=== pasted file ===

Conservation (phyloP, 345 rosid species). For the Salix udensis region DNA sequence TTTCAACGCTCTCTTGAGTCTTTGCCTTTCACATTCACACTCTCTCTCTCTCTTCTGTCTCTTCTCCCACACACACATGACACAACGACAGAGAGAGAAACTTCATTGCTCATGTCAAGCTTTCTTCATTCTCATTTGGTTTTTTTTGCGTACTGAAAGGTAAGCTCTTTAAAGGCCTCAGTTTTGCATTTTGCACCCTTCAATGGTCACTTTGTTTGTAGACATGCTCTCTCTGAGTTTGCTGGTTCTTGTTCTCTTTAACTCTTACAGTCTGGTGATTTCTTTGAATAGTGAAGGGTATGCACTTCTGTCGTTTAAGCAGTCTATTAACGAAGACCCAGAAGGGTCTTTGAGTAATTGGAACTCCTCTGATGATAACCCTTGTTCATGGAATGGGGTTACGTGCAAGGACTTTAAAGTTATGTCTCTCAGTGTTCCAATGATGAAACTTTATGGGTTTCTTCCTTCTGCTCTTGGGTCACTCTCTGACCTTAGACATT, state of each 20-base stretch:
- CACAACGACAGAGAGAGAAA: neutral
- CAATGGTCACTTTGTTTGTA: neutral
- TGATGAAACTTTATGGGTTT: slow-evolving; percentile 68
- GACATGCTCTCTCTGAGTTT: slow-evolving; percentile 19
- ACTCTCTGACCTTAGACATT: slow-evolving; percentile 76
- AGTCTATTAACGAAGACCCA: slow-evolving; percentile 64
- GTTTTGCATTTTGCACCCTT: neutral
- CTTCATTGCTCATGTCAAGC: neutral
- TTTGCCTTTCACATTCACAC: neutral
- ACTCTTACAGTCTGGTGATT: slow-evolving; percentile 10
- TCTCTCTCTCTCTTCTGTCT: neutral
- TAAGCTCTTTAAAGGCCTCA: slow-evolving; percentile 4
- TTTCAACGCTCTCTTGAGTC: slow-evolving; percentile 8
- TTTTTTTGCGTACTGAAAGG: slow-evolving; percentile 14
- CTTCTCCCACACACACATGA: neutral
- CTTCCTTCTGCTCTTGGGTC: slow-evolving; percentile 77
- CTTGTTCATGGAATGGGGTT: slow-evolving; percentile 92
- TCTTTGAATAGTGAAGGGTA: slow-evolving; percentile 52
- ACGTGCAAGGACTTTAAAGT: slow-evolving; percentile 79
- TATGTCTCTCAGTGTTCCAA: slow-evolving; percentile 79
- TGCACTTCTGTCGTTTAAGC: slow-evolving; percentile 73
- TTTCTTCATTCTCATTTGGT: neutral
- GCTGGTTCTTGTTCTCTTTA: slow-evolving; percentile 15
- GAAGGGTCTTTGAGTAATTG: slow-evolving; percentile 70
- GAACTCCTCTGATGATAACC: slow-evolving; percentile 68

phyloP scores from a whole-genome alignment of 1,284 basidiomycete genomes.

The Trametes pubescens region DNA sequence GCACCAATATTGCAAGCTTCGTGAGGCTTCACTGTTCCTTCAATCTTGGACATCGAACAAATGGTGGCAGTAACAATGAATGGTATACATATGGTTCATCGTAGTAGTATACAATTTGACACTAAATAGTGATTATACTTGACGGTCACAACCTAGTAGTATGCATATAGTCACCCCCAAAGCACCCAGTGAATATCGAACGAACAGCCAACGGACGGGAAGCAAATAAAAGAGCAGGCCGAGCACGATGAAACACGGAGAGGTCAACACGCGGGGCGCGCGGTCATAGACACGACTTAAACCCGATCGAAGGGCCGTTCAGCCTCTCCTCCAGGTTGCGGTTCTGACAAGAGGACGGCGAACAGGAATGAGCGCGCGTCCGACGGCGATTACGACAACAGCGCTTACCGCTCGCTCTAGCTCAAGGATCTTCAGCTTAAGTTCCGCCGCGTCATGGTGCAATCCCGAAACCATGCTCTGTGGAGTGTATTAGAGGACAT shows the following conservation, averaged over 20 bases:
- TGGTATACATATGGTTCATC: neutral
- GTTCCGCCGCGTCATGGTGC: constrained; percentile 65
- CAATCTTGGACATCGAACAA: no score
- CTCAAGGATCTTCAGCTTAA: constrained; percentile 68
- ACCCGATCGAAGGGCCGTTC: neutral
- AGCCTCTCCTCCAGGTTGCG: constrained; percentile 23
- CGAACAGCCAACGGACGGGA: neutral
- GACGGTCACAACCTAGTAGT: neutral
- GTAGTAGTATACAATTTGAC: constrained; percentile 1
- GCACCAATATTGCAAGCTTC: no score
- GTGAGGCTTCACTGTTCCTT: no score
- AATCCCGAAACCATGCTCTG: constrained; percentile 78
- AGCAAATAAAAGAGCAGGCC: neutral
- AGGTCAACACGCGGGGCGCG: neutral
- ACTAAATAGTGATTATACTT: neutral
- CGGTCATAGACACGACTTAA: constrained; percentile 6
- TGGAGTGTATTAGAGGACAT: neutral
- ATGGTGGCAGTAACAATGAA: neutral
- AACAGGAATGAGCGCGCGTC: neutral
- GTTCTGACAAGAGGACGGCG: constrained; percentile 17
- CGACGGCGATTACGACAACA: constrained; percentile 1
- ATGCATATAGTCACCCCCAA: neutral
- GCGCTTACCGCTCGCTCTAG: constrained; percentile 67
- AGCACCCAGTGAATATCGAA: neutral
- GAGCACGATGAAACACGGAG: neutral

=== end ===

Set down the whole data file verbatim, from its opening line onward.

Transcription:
Conservation (phyloP, 345 rosid species). For the Salix udensis region DNA sequence TTTCAACGCTCTCTTGAGTCTTTGCCTTTCACATTCACACTCTCTCTCTCTCTTCTGTCTCTTCTCCCACACACACATGACACAACGACAGAGAGAGAAACTTCATTGCTCATGTCAAGCTTTCTTCATTCTCATTTGGTTTTTTTTGCGTACTGAAAGGTAAGCTCTTTAAAGGCCTCAGTTTTGCATTTTGCACCCTTCAATGGTCACTTTGTTTGTAGACATGCTCTCTCTGAGTTTGCTGGTTCTTGTTCTCTTTAACTCTTACAGTCTGGTGATTTCTTTGAATAGTGAAGGGTATGCACTTCTGTCGTTTAAGCAGTCTATTAACGAAGACCCAGAAGGGTCTTTGAGTAATTGGAACTCCTCTGATGATAACCCTTGTTCATGGAATGGGGTTACGTGCAAGGACTTTAAAGTTATGTCTCTCAGTGTTCCAATGATGAAACTTTATGGGTTTCTTCCTTCTGCTCTTGGGTCACTCTCTGACCTTAGACATT, state of each 20-base stretch:
- CACAACGACAGAGAGAGAAA: neutral
- CAATGGTCACTTTGTTTGTA: neutral
- TGATGAAACTTTATGGGTTT: slow-evolving; percentile 68
- GACATGCTCTCTCTGAGTTT: slow-evolving; percentile 19
- ACTCTCTGACCTTAGACATT: slow-evolving; percentile 76
- AGTCTATTAACGAAGACCCA: slow-evolving; percentile 64
- GTTTTGCATTTTGCACCCTT: neutral
- CTTCATTGCTCATGTCAAGC: neutral
- TTTGCCTTTCACATTCACAC: neutral
- ACTCTTACAGTCTGGTGATT: slow-evolving; percentile 10
- TCTCTCTCTCTCTTCTGTCT: neutral
- TAAGCTCTTTAAAGGCCTCA: slow-evolving; percentile 4
- TTTCAACGCTCTCTTGAGTC: slow-evolving; percentile 8
- TTTTTTTGCGTACTGAAAGG: slow-evolving; percentile 14
- CTTCTCCCACACACACATGA: neutral
- CTTCCTTCTGCTCTTGGGTC: slow-evolving; percentile 77
- CTTGTTCATGGAATGGGGTT: slow-evolving; percentile 92
- TCTTTGAATAGTGAAGGGTA: slow-evolving; percentile 52
- ACGTGCAAGGACTTTAAAGT: slow-evolving; percentile 79
- TATGTCTCTCAGTGTTCCAA: slow-evolving; percentile 79
- TGCACTTCTGTCGTTTAAGC: slow-evolving; percentile 73
- TTTCTTCATTCTCATTTGGT: neutral
- GCTGGTTCTTGTTCTCTTTA: slow-evolving; percentile 15
- GAAGGGTCTTTGAGTAATTG: slow-evolving; percentile 70
- GAACTCCTCTGATGATAACC: slow-evolving; percentile 68

phyloP scores from a whole-genome alignment of 1,284 basidiomycete genomes.

The Trametes pubescens region DNA sequence GCACCAATATTGCAAGCTTCGTGAGGCTTCACTGTTCCTTCAATCTTGGACATCGAACAAATGGTGGCAGTAACAATGAATGGTATACATATGGTTCATCGTAGTAGTATACAATTTGACACTAAATAGTGATTATACTTGACGGTCACAACCTAGTAGTATGCATATAGTCACCCCCAAAGCACCCAGTGAATATCGAACGAACAGCCAACGGACGGGAAGCAAATAAAAGAGCAGGCCGAGCACGATGAAACACGGAGAGGTCAACACGCGGGGCGCGCGGTCATAGACACGACTTAAACCCGATCGAAGGGCCGTTCAGCCTCTCCTCCAGGTTGCGGTTCTGACAAGAGGACGGCGAACAGGAATGAGCGCGCGTCCGACGGCGATTACGACAACAGCGCTTACCGCTCGCTCTAGCTCAAGGATCTTCAGCTTAAGTTCCGCCGCGTCATGGTGCAATCCCGAAACCATGCTCTGTGGAGTGTATTAGAGGACAT shows the following conservation, averaged over 20 bases:
- TGGTATACATATGGTTCATC: neutral
- GTTCCGCCGCGTCATGGTGC: constrained; percentile 65
- CAATCTTGGACATCGAACAA: no score
- CTCAAGGATCTTCAGCTTAA: constrained; percentile 68
- ACCCGATCGAAGGGCCGTTC: neutral
- AGCCTCTCCTCCAGGTTGCG: constrained; percentile 23
- CGAACAGCCAACGGACGGGA: neutral
- GACGGTCACAACCTAGTAGT: neutral
- GTAGTAGTATACAATTTGAC: constrained; percentile 1
- GCACCAATATTGCAAGCTTC: no score
- GTGAGGCTTCACTGTTCCTT: no score
- AATCCCGAAACCATGCTCTG: constrained; percentile 78
- AGCAAATAAAAGAGCAGGCC: neutral
- AGGTCAACACGCGGGGCGCG: neutral
- ACTAAATAGTGATTATACTT: neutral
- CGGTCATAGACACGACTTAA: constrained; percentile 6
- TGGAGTGTATTAGAGGACAT: neutral
- ATGGTGGCAGTAACAATGAA: neutral
- AACAGGAATGAGCGCGCGTC: neutral
- GTTCTGACAAGAGGACGGCG: constrained; percentile 17
- CGACGGCGATTACGACAACA: constrained; percentile 1
- ATGCATATAGTCACCCCCAA: neutral
- GCGCTTACCGCTCGCTCTAG: constrained; percentile 67
- AGCACCCAGTGAATATCGAA: neutral
- GAGCACGATGAAACACGGAG: neutral